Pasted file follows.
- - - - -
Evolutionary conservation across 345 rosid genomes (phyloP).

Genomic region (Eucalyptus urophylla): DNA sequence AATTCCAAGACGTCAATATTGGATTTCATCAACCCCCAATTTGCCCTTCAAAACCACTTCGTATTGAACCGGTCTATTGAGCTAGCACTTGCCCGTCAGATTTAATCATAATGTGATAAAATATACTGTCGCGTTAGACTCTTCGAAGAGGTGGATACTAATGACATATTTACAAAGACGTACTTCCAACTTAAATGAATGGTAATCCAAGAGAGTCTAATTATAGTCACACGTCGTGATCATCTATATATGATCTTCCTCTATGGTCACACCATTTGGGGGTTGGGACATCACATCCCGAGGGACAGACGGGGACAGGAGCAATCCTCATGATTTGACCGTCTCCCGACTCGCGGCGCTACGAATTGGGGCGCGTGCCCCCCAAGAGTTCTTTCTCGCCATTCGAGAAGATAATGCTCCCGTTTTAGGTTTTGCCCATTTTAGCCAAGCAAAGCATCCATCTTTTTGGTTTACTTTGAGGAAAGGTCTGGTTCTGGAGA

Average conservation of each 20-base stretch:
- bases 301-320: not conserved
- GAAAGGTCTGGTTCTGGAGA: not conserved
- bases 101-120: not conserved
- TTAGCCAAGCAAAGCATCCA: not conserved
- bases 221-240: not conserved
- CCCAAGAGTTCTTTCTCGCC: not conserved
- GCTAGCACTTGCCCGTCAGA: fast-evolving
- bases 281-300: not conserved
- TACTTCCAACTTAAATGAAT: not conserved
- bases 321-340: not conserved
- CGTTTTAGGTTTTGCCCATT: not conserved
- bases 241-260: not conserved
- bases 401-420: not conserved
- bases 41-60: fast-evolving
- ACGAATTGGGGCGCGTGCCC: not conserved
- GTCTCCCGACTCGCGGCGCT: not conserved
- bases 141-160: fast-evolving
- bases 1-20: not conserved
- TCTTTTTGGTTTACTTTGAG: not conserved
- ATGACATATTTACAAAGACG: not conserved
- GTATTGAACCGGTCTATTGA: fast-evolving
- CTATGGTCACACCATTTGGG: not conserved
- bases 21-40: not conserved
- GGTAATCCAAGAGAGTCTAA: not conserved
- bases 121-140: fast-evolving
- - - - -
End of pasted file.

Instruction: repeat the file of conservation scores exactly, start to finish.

Evolutionary conservation across 345 rosid genomes (phyloP).

Genomic region (Eucalyptus urophylla): DNA sequence AATTCCAAGACGTCAATATTGGATTTCATCAACCCCCAATTTGCCCTTCAAAACCACTTCGTATTGAACCGGTCTATTGAGCTAGCACTTGCCCGTCAGATTTAATCATAATGTGATAAAATATACTGTCGCGTTAGACTCTTCGAAGAGGTGGATACTAATGACATATTTACAAAGACGTACTTCCAACTTAAATGAATGGTAATCCAAGAGAGTCTAATTATAGTCACACGTCGTGATCATCTATATATGATCTTCCTCTATGGTCACACCATTTGGGGGTTGGGACATCACATCCCGAGGGACAGACGGGGACAGGAGCAATCCTCATGATTTGACCGTCTCCCGACTCGCGGCGCTACGAATTGGGGCGCGTGCCCCCCAAGAGTTCTTTCTCGCCATTCGAGAAGATAATGCTCCCGTTTTAGGTTTTGCCCATTTTAGCCAAGCAAAGCATCCATCTTTTTGGTTTACTTTGAGGAAAGGTCTGGTTCTGGAGA

Average conservation of each 20-base stretch:
- bases 301-320: not conserved
- GAAAGGTCTGGTTCTGGAGA: not conserved
- bases 101-120: not conserved
- TTAGCCAAGCAAAGCATCCA: not conserved
- bases 221-240: not conserved
- CCCAAGAGTTCTTTCTCGCC: not conserved
- GCTAGCACTTGCCCGTCAGA: fast-evolving
- bases 281-300: not conserved
- TACTTCCAACTTAAATGAAT: not conserved
- bases 321-340: not conserved
- CGTTTTAGGTTTTGCCCATT: not conserved
- bases 241-260: not conserved
- bases 401-420: not conserved
- bases 41-60: fast-evolving
- ACGAATTGGGGCGCGTGCCC: not conserved
- GTCTCCCGACTCGCGGCGCT: not conserved
- bases 141-160: fast-evolving
- bases 1-20: not conserved
- TCTTTTTGGTTTACTTTGAG: not conserved
- ATGACATATTTACAAAGACG: not conserved
- GTATTGAACCGGTCTATTGA: fast-evolving
- CTATGGTCACACCATTTGGG: not conserved
- bases 21-40: not conserved
- GGTAATCCAAGAGAGTCTAA: not conserved
- bases 121-140: fast-evolving